Eurozone imbalances continue to grow even as German exports slump. Why? German imports slumped even more, and the German current account surplus grew.
Via Mish-Modified Google Translate from Les Echos, please consider Germany’s Export Machine Slumps in March.
The German trade surplus grew in March for the third consecutive month in raw data (to € 18.8 billion after € 16.8 billion in February) detailed figures released Friday, yet the report shows much weakness.
First, calculated seasonally adjusted data, the trade surplus fell slightly on a month to € 17.6 billion after € 17.7 billion in February.
Then, based on gross figures published by the Federal Statistics Office, both imports (€ 75.8 billion) and exports (€ 94.6 billion) increased compared with February, annual rate the situation is quite different.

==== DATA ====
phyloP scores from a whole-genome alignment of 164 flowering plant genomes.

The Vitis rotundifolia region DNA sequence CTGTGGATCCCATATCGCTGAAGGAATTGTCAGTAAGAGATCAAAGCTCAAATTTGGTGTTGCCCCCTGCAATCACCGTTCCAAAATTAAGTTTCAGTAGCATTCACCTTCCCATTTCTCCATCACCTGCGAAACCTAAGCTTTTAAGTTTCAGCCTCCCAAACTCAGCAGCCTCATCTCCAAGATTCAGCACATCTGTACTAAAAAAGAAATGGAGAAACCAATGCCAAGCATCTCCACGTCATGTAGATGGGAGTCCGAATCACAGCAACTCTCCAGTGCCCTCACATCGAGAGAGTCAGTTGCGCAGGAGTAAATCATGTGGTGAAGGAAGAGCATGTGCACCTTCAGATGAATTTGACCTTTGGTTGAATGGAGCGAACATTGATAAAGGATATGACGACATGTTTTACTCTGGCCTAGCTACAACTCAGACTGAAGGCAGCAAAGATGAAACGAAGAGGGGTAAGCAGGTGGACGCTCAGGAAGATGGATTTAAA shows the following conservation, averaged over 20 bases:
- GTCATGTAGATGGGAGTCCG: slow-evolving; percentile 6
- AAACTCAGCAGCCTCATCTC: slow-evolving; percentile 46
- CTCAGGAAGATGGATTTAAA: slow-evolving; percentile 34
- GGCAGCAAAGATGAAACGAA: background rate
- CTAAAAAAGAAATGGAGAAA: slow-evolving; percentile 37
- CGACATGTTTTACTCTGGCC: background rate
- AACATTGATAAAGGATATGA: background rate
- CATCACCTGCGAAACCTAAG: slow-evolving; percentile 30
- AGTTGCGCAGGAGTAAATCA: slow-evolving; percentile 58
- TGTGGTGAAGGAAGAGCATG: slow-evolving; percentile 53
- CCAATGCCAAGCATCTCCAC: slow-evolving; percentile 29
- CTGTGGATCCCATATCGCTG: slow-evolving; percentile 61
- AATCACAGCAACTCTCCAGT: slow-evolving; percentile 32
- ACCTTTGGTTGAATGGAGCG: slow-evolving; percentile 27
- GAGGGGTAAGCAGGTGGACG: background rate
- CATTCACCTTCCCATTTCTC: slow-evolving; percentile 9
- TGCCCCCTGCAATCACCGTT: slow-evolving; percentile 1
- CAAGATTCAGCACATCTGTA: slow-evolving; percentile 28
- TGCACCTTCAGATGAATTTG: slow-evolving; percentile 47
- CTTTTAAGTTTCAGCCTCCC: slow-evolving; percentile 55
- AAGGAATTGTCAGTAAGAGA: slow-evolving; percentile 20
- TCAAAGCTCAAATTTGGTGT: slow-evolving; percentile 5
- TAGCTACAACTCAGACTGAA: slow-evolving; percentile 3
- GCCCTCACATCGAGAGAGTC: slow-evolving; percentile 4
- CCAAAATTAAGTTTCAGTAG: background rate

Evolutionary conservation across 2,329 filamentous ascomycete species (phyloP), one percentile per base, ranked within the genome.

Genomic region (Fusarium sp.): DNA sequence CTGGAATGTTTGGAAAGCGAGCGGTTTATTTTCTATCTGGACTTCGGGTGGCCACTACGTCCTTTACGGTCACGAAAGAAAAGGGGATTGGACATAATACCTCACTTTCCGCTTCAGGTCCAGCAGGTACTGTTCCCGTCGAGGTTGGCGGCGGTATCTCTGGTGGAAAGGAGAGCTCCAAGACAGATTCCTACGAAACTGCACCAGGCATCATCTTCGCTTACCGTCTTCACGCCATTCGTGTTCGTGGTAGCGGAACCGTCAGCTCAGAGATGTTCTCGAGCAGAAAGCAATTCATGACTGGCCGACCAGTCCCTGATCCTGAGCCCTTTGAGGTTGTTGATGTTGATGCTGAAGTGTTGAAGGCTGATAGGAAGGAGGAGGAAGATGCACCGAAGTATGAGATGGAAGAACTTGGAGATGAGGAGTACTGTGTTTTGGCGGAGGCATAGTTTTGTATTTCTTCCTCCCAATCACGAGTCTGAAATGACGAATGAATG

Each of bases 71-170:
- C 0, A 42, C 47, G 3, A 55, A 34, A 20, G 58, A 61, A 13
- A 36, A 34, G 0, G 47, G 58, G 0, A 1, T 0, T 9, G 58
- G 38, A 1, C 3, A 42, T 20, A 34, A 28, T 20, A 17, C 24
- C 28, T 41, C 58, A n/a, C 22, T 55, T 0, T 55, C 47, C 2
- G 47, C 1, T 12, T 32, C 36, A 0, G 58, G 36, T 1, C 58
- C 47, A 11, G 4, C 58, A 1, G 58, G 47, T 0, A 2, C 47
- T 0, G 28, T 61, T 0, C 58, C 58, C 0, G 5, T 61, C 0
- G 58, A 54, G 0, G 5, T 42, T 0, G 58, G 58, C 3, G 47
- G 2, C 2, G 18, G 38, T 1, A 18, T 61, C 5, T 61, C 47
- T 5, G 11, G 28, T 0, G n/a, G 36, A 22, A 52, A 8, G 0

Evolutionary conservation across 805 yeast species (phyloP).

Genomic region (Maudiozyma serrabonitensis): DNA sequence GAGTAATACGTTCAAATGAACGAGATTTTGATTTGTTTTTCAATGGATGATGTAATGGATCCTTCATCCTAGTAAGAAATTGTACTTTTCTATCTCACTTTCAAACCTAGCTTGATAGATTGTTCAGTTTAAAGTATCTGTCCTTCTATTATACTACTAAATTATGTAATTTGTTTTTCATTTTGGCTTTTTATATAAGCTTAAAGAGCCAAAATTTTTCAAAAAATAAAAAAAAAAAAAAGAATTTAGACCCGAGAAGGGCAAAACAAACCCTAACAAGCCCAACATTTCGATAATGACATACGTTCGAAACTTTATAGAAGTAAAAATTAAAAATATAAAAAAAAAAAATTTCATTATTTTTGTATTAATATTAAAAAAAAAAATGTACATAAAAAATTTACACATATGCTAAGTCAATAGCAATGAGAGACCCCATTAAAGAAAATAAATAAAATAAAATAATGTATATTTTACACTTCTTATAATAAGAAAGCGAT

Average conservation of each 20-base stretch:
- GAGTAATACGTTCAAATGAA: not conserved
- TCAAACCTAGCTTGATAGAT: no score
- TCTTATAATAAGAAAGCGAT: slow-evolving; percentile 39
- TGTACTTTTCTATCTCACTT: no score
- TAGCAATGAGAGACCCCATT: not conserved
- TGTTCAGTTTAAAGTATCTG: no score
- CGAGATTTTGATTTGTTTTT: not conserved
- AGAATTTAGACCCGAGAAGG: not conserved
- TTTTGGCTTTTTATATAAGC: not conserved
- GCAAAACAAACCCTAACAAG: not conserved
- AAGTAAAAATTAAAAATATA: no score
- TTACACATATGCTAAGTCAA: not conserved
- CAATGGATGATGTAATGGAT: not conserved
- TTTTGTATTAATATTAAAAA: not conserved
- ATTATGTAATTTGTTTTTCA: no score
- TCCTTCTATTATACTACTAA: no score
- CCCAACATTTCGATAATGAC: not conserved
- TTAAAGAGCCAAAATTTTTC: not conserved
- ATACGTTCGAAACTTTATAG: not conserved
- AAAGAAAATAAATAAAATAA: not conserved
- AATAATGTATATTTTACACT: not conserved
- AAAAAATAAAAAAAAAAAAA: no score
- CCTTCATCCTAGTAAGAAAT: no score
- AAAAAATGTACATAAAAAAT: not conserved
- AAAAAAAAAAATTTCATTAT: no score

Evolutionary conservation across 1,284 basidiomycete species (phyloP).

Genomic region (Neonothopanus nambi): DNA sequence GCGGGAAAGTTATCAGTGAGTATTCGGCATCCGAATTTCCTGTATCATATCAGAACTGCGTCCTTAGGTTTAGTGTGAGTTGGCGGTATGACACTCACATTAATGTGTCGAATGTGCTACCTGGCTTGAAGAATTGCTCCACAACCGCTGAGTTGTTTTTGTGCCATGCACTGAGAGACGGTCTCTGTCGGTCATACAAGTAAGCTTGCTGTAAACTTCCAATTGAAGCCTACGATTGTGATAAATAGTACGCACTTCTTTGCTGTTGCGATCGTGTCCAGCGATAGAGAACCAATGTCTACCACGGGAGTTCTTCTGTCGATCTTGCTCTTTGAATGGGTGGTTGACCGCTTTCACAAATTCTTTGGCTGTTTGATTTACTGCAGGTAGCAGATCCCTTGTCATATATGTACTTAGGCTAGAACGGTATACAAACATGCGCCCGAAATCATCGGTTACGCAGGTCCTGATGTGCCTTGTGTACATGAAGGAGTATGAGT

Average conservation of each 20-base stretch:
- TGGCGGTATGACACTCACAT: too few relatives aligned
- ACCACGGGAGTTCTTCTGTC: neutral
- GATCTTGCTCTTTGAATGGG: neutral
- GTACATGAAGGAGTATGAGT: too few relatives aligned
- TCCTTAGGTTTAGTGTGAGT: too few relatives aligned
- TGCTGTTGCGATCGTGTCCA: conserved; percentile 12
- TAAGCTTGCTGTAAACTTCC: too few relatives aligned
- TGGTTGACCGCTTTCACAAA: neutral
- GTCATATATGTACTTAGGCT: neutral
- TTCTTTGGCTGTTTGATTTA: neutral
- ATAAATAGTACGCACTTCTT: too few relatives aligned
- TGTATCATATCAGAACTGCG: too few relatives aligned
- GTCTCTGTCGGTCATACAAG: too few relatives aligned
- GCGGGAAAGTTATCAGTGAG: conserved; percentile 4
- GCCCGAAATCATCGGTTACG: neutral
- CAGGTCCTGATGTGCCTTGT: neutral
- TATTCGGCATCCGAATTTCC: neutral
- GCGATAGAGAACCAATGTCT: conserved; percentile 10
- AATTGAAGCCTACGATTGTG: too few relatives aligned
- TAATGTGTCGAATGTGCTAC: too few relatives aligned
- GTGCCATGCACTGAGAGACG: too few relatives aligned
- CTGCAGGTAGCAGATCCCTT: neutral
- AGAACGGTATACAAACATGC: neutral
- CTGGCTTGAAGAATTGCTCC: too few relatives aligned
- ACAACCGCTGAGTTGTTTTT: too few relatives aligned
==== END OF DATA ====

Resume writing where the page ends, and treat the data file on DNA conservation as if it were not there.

In one year, exports fell 4.2% after a decline of 2.8% yoy in February. As for imports, their decline is stronger and reached 6.9% compared to March 2012.
In one year, German exports to the euro area fell by 7%, while their decline was limited to 2.2% to European countries outside the euro area and 2.6% to non-European countries.
All of the alleged eurozone austerity (there really isn’t much austerity as it’s mostly tax hikes instead of spending cuts), has not fixed any imbalances.
Germany’s trade surplus managed to grow even with a collapse in German exports. Yet, Germany is slowing rapidly along with the rest of Europe.
Mike “Mish” Shedlock